|Johnny Depp in Black Mass|
Sin Begets Sin
A Review of Black Mass by Nick Olszyk
MPAA Rating, R
USCCB Rating, NR
Reel Rating, Three Reels
Sin has a nasty way of poisoning everything it touches, even if it is accompanied by the best of intentions. Black Mass illustrates this point by dramatizing the relationship between the FBI and Whitey Bulger, a small town gangster who in the course of the next decade becomes the most feared crime lord on the East Coast, largely with the FBI’s help. It’s a decent crime drama that wisely substitutes short, sudden bursts of violence rather than prolonged scenes of gore with good script and excellent acting that follows the immoral choices of cop and criminal alike to their logical conclusion. The ends never justify the means and cooperation with evil will always lead to darkness.
The narrative is told in flashback vignettes as testimony from former members of Bulger’s posse, the Winter Hill Gang. This method creates a solid structure but also spoils certain details like who dies or who gets caught. The story begins in 1975 South Boston; at this time, Bulger is little more than a local tug with a couple of tough friends who would rather beat up troublemakers than assassinate high profile rivals. He is smart, good at reading character, and seems comfortable in his own setting – visiting his elderly mother regularly and taking care of his new wife and son. Suddenly, a golden opportunity opens. John Connelly (Joel Edgerton) asks Bulger for information to help bring in the much more prominent Patriarca crime family, Winter Hill’s biggest rivals. “I’m no rat,” Bulger remarks. “No,” insists Connelly. “It’s an alliance.” The unholy treaty proves quite successful at first for both parties but soon spirals out of control as all crime must.
The most compelling aspect of Black Mass is Jonny Depp’s brilliant portrayal of Bulger as he undergoes a radical transformation once the deal is struck. As Connelly and his men go after the Italian mob, he begins to assert his dominance to fill the widening void, expanding out of Boston and across the East coast. Suddenly, his six-year-old son dies in a matter of days from Reyes’ Syndrome. This sense of helplessness against the one thing he cared about most creates a psychotic need to control everything around him, and he begins a rampage of terror, killing anyone for the smallest infraction or inconvenience, including strangling the stepdaughter of a close friend before his very eyes. Emboldened by his protection from the FBI, he even pressures Connelly into giving up names of other informants and information on police actions.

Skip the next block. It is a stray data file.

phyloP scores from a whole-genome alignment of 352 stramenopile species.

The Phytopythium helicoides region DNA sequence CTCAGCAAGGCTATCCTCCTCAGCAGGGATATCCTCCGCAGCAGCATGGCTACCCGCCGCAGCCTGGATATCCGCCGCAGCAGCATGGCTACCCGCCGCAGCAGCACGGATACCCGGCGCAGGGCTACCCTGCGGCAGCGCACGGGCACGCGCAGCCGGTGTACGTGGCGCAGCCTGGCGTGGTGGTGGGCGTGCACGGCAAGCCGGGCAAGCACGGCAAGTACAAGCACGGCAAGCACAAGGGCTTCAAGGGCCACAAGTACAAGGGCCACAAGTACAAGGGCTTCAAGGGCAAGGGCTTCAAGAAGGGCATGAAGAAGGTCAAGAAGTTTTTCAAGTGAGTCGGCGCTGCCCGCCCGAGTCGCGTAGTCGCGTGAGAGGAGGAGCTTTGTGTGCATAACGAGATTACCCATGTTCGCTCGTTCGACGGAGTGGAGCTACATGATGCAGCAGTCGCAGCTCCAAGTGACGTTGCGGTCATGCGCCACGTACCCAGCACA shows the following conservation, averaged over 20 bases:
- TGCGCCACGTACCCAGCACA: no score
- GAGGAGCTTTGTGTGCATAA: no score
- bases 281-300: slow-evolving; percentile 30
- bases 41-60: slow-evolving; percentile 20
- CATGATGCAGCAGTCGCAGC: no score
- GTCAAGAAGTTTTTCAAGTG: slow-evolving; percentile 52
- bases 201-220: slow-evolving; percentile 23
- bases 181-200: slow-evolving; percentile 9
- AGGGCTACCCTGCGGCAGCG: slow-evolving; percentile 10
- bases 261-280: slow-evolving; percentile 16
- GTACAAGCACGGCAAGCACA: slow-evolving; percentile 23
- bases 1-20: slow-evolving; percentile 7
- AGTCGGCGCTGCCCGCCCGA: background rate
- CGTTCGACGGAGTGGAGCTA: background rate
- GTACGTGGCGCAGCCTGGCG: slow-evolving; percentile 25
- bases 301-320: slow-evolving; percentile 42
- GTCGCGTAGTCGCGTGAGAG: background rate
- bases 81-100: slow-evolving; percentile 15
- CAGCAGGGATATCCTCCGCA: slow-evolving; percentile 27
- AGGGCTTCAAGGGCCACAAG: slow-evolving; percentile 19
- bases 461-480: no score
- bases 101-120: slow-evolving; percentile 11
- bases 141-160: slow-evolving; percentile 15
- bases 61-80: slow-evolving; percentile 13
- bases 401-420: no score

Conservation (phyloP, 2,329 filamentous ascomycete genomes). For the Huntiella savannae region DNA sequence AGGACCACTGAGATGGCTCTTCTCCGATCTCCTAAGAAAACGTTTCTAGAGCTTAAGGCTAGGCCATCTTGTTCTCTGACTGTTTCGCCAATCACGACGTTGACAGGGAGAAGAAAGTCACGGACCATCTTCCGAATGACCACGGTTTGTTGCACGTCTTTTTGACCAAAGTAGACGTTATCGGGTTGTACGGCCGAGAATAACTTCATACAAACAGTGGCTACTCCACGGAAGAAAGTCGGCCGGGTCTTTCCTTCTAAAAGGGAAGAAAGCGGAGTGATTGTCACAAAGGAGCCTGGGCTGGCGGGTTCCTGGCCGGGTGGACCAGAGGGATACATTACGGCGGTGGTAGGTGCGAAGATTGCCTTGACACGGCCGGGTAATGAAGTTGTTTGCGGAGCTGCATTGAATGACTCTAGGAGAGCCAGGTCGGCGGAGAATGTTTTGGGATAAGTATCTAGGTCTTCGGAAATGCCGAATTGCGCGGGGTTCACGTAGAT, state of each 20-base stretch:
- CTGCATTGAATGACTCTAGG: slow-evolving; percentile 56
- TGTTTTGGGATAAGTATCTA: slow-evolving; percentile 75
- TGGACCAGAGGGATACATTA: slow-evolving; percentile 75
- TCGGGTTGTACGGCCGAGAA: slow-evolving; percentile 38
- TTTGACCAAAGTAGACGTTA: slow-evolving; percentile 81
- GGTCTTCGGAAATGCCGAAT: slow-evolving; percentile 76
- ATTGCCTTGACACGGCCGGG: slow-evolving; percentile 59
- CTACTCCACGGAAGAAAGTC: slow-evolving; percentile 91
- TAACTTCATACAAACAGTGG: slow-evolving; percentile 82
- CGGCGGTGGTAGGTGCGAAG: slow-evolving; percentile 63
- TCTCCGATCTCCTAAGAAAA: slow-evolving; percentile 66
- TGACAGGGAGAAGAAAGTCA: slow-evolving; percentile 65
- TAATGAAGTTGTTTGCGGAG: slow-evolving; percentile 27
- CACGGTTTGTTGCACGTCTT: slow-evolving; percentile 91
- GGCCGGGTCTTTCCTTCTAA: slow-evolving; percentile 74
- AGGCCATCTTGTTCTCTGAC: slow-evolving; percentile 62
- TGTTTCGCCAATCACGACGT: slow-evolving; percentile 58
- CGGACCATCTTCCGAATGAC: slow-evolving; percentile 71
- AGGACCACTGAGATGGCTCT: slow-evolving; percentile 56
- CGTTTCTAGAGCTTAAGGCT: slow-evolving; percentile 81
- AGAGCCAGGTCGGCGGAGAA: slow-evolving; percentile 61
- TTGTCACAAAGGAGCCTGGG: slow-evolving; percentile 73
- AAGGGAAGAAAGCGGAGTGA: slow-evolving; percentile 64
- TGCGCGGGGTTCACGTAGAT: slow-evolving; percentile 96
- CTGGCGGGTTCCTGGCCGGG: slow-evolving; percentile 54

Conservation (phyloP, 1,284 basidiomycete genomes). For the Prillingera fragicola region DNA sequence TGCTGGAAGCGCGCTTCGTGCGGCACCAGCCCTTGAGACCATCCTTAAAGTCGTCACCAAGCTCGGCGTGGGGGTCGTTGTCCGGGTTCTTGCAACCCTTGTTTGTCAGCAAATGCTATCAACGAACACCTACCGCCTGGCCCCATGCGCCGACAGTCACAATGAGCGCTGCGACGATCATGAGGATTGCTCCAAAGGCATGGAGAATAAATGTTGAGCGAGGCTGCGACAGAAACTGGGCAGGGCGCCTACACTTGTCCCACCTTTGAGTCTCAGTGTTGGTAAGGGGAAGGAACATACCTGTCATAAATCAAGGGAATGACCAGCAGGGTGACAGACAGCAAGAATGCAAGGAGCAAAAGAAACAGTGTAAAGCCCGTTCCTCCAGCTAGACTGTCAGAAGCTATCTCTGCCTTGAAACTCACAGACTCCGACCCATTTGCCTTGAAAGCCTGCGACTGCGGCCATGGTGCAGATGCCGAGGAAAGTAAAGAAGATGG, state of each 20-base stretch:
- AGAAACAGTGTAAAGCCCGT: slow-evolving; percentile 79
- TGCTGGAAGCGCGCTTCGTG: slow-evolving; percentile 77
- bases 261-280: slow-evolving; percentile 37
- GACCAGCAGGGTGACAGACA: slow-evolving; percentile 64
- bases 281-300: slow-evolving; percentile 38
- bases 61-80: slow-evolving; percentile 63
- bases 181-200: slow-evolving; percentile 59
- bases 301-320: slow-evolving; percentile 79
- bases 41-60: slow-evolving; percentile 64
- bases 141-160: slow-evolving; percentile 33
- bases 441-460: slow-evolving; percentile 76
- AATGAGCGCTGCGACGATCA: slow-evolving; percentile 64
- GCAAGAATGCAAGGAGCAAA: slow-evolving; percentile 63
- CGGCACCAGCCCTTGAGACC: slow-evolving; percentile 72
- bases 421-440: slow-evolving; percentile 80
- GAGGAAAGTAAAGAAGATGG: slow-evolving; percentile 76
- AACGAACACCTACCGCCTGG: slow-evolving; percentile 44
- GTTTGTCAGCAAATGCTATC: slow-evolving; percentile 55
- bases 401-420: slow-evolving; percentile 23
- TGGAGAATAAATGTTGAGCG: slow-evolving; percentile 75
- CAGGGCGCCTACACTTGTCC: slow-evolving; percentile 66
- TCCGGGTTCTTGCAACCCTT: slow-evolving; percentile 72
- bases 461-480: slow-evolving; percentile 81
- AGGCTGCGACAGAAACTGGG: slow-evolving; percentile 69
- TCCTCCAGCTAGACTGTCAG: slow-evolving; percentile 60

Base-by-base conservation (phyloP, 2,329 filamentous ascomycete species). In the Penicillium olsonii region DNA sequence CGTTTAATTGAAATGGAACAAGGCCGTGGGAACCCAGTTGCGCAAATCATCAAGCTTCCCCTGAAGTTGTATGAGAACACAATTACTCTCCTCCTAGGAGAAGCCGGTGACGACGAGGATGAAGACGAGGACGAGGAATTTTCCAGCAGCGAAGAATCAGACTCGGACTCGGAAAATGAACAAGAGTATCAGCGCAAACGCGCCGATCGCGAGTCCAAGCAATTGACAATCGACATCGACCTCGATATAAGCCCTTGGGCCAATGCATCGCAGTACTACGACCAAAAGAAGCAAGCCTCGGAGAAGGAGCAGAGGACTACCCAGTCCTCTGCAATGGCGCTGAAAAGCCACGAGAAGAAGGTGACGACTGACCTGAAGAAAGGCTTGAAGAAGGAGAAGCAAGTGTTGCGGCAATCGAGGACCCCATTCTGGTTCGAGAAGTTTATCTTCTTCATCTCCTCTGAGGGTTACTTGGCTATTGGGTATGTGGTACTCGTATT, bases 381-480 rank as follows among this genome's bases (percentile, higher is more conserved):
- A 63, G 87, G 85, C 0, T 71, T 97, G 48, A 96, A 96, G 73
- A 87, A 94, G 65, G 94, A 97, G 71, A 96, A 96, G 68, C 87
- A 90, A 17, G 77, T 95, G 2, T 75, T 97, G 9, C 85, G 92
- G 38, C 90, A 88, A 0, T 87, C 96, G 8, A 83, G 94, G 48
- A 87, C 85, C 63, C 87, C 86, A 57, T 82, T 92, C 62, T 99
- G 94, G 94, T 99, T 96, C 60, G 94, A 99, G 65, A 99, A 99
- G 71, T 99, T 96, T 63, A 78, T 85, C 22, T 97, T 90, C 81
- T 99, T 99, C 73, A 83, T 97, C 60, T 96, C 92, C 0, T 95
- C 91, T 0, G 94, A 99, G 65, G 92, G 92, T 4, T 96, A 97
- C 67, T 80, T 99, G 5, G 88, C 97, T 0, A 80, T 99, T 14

As a kid growing up in South Boston, Connelly looked up to Bulger. In a way, he was just as ambitious too. “We went from playing cops and robbers as kids to doing it in real life,” Bulger smirks. After taking down the Patriarca family, Connelly gets a big promotion and relishes in his newfound stardom. He and Bulger grow closer and closer, even dining at each other’s houses – a fact not lost on his anxious wife. By the end, he is just another extension of Bulger’s empire, a mole ratting on his other government employees.
The central problem with Connelly’s plan is the idea that evil can be contained and controlled. He gets the Bureau to go along with the “alliance” with the promise that Bulger will not murder or get involved in high level crimes and that good the produced will far outweigh the evil. “Look at the big picture,” Connelly tells them. Yet evil always has its own interests at heart. God would never commit sin, but Satan is more than willing to allow a little bit of good to bring about a much greater evil. There is a story about the Curé of Ars who, exhausted from hearing confession up to sixteen hours a day, ran away from his parish out of fear he was neglecting his prayer life. Soon afterwards, he realized that this was a temptation from Devil to stop his healing ministry and promptly returned.
Being a movie about the Irish mob in Boston, Catholic imagery is everywhere – including an allusion to an occult practice as a metaphorical title. Despite the abundance of crosses, prayers, and Roman collars, the film never actively engages the faith. Bulger himself always appears at the peripheral of any religious event. At his mother’s funeral, he stands alone in the balcony of the church while his family mourns below. Just before he runs away as a fugitive from the law, he sits quietly in a church pew, not praying but just…there. These are people who find cultural meaning from a sacramental worldview but refuse to allow the gospel to touch their hearts. Unfortunately, in the 21st century American Church, “many are called but few are chosen.”
The participation of Catholics in organized crime is a horrific sandal fitting of the sinister label Black Mass. Pope Francis has come down very firm on this point, excommunicating any members of the mafia after a drive-by hit killed a three-year boy in Calabria. It undermines the faith while pretending to be part of it. The only thing a gangster can hope for is death or prison, or he can simply not get involved in the first place.
This article first appeared in Catholic World Report on September 21st, 2015.